Soon, perhaps as early as next year's tax season, a major milestone will be officially achieved in the goal of fully digitizing and automating Federal tax filings, resulting in significantly shorter processing times and, ultimately, delivery of tax refunds. But as of today, San Francisco Bay area robotic digitization company Ripcord announced that it has entered the next stage of a new pilot program to digitize archived tax filings under an IRS tech pilot program, improving the IRS's use of data to reduce the manual process of entering and verifying tax forms and the reliance on paper filings.
Under the Pilot IRS Solution Challenge, in collaboration with the IRS's Enterprise Digitalization and Case Management Office (EDCMO), Ripcord said it has advanced into phase two, where it will complete a six-month program to securely digitize tax Form 709, which reports transfers of assets that may be subject to federal gift tax and certain generation-skipping transfer taxes.
"This is a small step towards the giant leap of making the IRS fully digital," said Ripcord president and CEO Sam Fahmy in an interview with ZDNet. "This year, we are making sure that everything is optimized, that everything works seamlessly through a multi-phase process with the IRS. So, my sense is it will be fully operational the next tax season," he said.
Over the years, the IRS has made progress in using digital technologies to streamline the tax filing process, specifically in its e-File program, but the technology to properly digitize, process and archive tax forms hasn't been there. Ripcord is using a combination of machine learning and robotics in its drive to digitize tax filings. "You need advanced machine learning, which is the ability to fully understand the context of the data," Fahmy says. What does that mean? Let's say you extract a piece of data from a tax form. To be able to check, validate and classify the data requires using machine learning technology – the same technology used in self-driving cars. "Consider that in the world of taxes, the equivalent of a road is a tax document, so we built machine learning models that become very good at understanding what's in the document," Fahmy said. So, just as a self-driving car knows everything about a road, from curves and bumps to signs and signals, the same concept applies to a tax document. Every time the machine learning model sees the document again, it understands what an amount is that's entered in a specific field and can check it back against other similar documents and be able to automate that document.
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On the flip side, Ripcord uses robots to take paper filings and turn them into digital documents. That includes making sure that stapled attachments are removed from the filings, determining if the document is aligned the correct way, sizing the document, and so on. "It's a combination of these two technologies that allows for an end-to-end automation of the tax forms," Fahmy said. "We're able to handle paper and digital documents equally, so if it's a paper document, the first thing we do is digitize it in a very easy way for the next step, which is machine learning extraction."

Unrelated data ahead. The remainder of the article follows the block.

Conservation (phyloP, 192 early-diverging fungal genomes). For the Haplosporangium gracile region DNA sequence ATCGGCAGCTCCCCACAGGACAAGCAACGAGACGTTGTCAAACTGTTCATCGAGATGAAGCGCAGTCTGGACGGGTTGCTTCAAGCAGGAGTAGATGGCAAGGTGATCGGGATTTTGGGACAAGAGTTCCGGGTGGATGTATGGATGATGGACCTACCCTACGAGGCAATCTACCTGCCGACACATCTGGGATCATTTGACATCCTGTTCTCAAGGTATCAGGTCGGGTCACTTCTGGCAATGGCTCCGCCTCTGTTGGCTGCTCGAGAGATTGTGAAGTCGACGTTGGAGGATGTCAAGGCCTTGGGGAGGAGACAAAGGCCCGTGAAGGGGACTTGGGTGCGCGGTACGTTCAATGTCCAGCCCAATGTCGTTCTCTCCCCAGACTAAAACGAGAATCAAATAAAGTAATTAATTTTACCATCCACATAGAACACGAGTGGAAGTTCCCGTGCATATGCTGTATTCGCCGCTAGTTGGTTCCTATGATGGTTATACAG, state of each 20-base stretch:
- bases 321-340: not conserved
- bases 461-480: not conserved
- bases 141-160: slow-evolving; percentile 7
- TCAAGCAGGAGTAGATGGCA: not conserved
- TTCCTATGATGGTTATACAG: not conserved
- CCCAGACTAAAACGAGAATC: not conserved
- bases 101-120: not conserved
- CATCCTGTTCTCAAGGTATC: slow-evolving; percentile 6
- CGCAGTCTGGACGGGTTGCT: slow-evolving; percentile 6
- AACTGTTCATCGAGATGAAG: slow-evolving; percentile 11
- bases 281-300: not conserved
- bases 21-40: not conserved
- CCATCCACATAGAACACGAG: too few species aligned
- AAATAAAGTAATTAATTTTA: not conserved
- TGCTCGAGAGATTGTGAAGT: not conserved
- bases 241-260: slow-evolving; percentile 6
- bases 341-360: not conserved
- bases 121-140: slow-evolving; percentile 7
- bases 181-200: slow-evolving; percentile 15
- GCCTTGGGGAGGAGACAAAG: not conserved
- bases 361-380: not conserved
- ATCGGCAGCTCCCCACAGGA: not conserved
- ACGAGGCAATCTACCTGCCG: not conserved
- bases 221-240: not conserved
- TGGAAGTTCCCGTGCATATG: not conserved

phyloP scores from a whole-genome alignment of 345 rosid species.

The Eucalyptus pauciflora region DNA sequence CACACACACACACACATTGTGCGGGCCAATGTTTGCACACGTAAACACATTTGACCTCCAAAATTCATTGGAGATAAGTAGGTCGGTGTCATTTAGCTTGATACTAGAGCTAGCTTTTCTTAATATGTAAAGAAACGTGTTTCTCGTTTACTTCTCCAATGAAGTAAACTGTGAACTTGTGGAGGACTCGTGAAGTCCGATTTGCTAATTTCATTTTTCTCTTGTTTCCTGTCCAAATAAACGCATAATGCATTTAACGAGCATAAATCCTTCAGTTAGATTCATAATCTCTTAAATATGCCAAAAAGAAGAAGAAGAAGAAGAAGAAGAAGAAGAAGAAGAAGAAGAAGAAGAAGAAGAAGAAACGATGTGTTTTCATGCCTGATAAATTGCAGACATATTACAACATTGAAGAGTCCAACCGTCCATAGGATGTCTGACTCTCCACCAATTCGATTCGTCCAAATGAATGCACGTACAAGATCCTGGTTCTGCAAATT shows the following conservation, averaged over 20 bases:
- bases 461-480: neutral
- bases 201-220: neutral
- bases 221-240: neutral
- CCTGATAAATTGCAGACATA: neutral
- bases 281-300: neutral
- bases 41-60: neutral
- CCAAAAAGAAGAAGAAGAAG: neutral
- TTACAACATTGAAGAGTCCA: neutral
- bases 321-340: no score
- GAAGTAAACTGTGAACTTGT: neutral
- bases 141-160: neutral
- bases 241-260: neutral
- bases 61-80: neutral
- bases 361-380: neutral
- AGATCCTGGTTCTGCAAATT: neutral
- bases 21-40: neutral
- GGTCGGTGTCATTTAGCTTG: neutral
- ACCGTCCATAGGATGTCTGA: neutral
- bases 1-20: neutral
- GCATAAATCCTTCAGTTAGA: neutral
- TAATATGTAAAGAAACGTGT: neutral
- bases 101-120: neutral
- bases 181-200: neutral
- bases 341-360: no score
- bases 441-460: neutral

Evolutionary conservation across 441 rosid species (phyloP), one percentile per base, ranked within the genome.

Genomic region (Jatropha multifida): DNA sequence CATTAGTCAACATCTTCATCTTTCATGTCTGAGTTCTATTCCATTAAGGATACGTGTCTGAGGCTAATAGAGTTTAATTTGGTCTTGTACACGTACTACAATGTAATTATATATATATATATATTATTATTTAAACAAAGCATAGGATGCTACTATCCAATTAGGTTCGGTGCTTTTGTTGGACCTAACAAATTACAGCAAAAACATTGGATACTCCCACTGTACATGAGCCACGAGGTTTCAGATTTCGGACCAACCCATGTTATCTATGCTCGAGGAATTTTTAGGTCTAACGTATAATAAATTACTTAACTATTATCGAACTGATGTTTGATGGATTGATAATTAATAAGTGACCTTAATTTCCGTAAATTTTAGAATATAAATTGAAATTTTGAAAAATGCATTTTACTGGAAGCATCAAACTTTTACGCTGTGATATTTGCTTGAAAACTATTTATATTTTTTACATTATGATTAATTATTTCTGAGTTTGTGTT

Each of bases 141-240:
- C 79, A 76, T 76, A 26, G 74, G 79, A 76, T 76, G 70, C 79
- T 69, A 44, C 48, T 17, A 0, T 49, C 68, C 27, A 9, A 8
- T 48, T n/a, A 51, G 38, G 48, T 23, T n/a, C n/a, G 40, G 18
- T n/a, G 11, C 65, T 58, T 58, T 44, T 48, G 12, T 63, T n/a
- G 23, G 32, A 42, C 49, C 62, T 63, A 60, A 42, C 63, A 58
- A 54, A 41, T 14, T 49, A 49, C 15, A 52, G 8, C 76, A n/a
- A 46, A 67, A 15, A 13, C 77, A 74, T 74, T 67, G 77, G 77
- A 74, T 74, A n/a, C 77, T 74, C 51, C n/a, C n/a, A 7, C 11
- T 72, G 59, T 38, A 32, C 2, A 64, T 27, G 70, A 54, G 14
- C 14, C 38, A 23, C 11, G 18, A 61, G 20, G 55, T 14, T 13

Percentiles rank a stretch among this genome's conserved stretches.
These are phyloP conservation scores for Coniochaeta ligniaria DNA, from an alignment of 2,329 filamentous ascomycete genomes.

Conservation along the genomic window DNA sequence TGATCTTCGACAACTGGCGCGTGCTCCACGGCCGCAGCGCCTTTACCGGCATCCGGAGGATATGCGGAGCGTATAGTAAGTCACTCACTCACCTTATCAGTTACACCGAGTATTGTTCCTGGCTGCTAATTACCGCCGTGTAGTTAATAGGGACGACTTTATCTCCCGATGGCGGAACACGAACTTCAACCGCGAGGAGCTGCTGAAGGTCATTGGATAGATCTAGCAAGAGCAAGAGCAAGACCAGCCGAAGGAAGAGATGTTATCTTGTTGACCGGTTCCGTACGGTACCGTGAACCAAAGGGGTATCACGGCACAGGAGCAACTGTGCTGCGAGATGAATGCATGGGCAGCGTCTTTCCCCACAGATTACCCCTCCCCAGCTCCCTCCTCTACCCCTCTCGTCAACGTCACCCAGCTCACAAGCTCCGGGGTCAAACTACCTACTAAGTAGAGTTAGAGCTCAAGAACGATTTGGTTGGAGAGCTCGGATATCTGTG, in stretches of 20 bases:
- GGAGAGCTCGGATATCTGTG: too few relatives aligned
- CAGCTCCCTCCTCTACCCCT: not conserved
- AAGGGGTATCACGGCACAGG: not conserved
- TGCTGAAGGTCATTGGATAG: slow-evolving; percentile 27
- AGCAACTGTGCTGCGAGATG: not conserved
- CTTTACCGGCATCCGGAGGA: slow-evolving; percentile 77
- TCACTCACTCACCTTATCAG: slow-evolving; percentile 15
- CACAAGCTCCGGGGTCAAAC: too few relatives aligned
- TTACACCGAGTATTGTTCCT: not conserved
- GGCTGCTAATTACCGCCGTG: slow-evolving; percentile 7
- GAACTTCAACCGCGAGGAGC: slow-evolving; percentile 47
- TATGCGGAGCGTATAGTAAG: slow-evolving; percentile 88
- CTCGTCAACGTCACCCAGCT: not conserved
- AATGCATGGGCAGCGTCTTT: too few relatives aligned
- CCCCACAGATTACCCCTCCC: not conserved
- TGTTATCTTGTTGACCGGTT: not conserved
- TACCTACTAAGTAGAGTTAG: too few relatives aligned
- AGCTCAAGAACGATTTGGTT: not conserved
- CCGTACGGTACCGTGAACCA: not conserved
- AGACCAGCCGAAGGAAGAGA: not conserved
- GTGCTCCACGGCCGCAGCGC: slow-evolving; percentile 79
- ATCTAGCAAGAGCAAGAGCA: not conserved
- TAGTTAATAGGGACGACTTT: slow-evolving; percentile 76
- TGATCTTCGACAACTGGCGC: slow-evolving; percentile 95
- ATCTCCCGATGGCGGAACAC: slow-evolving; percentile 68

So what happens to that data? Ripcord has a system in place to make it easy for the IRS to extract that data. Because new machine learning technologies can complicate and disrupt other technologies set in place in an organization as big as the IRS, Ripcord handles all of the intelligent extraction; the IRS tech staff doesn't need to be trained on Ripcord's technology, and Ripcord doesn't have to install its technology on their tech stack; it's completely non-disruptive, according to Fahmy. "We call that 'modernize-in-place' so they can keep everything in place but at the same time modernize the process without having to change their own systems and staff," he says. What's more, Ripcord's system adheres to the highest government security standards.
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The lessons learned from digitizing Form 709 will then be applied to other IRS tax forms, ultimately to the point where all IRS forms will be digitized and archived using machine learning technology, at least in theory. It's a lofty goal but one that has value. The Covid pandemic showed that the IRS can't always rely on people to process forms as delays mounted when it came time to issuing refund checks. And, because more Americans had to file their tax forms remotely during the pandemic, there's a greater need to automate the filing process.
"This is a small step; we don't want to claim that we are tasked to completely modernize what is left to me modernized at the IRS," Fahmy says, noting that getting the contract to help the IRS was a highly competitive process. "It's a small step that we hope and plan to build on toward that path to full digitization. There have been more initiatives [by the government] to seek out new technologies and smaller companies like ourselves. We're a small company of 100 to 150 people. It's fantastic to see that our government has open arms to companies like us," he said.